1st super high-res images of one of Pluto’s possible ice volcanoes (PHOTO)

New Horizons could have just caught its first ice volcano on film. So say NASA scientists who’ve been looking at the latest high-res images of Pluto’s much rougher eastern side. The terrain in the new image mosaic is very different to last week’s photos.

This is the closest we are likely to see Pluto. New Horizons has been in the vicinity since July, 3 billion miles away from Earth.

The new mosaic depicts Pluto’s western hemisphere, containing an exciting amount of craters and mountains that pierce the dwarf planet’s thin atmosphere. Contained there also is Wright Mons, the prime candidate for being a “possibly cryovolcanic edifice,” the NASA team says.

The images contain details as small as 500 meters across. This fact has NASA very excited, as every ridge, pock mark and crater can be seen in detail.

“Pluto has greatly exceeded our expectations in diversity of landforms and processes — processes that continue to the present,” said Alan Howard of the University of Virginia, Charlottesville, who collaborates on the New Horizons study, as the announcement was made that we could now study the dwarf planet’s vast network of valleys and cracks, and offer compelling clues as to how they were formed.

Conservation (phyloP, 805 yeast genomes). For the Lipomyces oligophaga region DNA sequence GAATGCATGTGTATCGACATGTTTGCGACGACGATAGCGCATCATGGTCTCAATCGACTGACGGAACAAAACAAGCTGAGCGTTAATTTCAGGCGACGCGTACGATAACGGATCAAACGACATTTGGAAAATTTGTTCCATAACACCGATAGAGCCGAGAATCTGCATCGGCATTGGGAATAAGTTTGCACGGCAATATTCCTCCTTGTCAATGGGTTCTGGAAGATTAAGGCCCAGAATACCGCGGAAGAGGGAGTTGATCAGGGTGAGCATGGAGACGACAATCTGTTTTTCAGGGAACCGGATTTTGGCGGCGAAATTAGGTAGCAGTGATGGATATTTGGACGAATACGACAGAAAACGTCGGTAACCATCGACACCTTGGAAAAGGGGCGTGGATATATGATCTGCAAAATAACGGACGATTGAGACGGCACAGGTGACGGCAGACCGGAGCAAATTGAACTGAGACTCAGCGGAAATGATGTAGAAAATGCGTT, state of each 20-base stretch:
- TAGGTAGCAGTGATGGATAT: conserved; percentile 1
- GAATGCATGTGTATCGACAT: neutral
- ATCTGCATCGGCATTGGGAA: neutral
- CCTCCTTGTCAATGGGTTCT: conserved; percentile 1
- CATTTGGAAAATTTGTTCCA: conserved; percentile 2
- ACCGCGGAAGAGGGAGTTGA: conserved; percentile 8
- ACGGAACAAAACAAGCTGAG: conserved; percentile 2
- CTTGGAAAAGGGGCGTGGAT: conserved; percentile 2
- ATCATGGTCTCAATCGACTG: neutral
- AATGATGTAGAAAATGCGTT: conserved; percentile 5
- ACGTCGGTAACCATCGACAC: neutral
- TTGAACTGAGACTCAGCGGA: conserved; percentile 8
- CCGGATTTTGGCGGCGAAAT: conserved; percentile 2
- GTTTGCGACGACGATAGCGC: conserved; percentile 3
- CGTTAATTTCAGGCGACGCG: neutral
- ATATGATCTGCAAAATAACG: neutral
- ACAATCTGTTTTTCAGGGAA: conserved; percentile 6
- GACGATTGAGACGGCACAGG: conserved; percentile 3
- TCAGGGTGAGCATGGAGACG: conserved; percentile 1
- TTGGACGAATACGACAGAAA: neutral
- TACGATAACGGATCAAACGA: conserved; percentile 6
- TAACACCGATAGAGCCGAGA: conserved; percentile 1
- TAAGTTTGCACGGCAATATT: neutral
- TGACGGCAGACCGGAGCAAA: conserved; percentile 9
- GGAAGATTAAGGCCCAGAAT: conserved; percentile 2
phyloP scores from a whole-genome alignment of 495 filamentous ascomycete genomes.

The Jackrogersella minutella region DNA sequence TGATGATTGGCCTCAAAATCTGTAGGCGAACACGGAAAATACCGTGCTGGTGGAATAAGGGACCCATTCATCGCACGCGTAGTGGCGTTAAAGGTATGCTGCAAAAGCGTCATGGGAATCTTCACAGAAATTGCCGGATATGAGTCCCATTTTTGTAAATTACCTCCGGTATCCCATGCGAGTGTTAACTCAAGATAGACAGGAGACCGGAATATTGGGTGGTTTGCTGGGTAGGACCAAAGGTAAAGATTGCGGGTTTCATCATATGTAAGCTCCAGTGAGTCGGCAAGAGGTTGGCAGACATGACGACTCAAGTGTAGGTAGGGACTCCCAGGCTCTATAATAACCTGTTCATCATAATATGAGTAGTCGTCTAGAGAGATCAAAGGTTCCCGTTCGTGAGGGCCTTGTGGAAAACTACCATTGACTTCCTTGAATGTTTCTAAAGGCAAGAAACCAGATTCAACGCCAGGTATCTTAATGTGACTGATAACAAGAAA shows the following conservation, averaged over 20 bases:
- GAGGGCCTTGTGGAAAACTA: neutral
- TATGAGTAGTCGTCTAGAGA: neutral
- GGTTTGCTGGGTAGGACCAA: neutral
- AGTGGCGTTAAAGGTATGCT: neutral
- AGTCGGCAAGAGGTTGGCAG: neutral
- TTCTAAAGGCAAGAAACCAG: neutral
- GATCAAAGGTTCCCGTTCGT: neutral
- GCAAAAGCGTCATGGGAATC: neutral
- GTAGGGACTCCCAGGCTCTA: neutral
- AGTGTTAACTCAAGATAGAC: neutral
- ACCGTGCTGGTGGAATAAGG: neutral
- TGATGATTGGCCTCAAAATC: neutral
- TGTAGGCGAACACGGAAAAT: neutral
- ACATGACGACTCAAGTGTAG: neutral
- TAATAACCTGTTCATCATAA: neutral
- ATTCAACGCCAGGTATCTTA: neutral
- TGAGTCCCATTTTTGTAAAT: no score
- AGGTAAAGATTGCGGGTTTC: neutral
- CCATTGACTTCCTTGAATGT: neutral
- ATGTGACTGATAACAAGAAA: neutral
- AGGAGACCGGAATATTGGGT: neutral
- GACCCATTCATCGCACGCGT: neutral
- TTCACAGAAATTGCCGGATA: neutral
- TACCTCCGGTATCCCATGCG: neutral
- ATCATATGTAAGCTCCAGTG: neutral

Scientists are emerging at new models of ice formation on the planet, as well as new data about its mysterious atmosphere.

“We’re much less than halfway through transmitting data about the Pluto system to Earth, but a wide variety of new scientific results are already emerging,” said the Principal Investigator on the New Horizons project, Alan Stern of the Southwest Research Institute in Boulder, Colorado.

The question of the atmospheric haze and its composition are also occupying the New Horizons team. “Like almost everything on Pluto, the haze is much more complicated than we thought,” said co-investigator Andy Cheng, of the Johns Hopkins University Applied Physics Laboratory, in Laurel, Maryland. “But with the excellent New Horizons data currently in hand, we soon expect to have a much better understanding.”

A series of other scientific assumptions are currently being made as to the planet’s moons, as well as Pluto’s interaction with solar winds.

The possibility that Pluto could harbor two ice volcanos near its south pole has been around since early November, after analyzing New Horizons’ July photos. The photos were then used to measure the mountains, which turned out to be several miles high and dozens of miles wide. Large holes were seen in the summits, prompting NASA to think it was looking at volcanoes.

Now they appear to have their proof.

Over on the eastern side, the environment is markedly different, with constantly shifting underground ice, giving the surface a much smoother exterior than in this new set of images.